- Most violations against New York's Per Se overturned by a judge
- The popular restaurant originally received a "C" grade by health inspectors
- Chef Thomas Keller still plans to appeal one of the remaining violations
Many food enthusiasts lost their appetite after one of New York City's most exclusive restaurants was served a "C" grade by the Department of Health, but chef Thomas Keller says many of those violations have now been overturned.
The restaurant, Per Se, was slammed by health inspectors after racking up more than 40 violation points during its inspection on February 19. But Keller, who also oversaw the menu at this year's Vanity Fair Oscar party, released a statement Saturday stating a judge had overturned 25 violation points.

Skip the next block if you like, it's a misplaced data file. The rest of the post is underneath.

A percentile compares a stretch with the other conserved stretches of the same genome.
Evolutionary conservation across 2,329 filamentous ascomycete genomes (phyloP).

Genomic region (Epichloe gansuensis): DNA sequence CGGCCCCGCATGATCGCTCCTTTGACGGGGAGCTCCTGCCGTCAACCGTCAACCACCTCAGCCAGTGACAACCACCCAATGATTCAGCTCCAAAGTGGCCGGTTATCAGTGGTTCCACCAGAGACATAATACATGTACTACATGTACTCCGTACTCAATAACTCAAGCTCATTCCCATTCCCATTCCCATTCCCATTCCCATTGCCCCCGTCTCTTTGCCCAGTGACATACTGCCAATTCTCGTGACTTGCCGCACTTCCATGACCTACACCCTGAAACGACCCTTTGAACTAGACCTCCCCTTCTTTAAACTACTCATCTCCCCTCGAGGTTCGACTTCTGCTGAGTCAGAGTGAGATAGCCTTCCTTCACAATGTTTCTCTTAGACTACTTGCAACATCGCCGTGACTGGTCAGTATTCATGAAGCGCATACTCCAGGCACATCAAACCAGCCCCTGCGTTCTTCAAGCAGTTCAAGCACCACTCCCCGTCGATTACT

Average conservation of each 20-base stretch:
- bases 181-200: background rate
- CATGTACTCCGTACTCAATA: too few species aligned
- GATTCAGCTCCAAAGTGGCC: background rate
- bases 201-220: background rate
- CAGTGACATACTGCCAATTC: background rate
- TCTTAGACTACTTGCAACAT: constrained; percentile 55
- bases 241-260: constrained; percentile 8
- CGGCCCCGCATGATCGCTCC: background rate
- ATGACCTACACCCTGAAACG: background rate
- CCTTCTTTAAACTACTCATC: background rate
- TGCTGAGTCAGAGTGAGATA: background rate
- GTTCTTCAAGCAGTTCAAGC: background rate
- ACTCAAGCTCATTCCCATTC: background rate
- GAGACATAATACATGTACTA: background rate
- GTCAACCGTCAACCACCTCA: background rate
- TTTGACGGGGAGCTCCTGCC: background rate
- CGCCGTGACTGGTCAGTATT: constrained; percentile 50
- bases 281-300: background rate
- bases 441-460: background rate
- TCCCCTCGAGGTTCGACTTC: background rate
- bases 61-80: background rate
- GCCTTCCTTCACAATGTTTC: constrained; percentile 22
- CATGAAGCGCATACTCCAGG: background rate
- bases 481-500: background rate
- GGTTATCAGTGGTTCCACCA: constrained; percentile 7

Per Se, one of only seven restaurants in New York City to earn three Michelin stars, had an "A" rating before the February inspection and has now gone up from that dreaded "C" to a "B" for falling in the range of 14 to 27 points, according to the updated health report.
Violations listed in the initial health inspection included no hand-washing facility or soap in the food-prep area, hot and cold items held at improper temperatures, eating or drinking in the food-prep area and tobacco use, all of which qualify as "critical" violations, according to the records.
Keller said he still plans to appeal the citation for allegedly cooking potatoes below the recommended temperature. "We will appeal the ruling ... as we are confident that we exemplify the highest culinary standards at Per Se."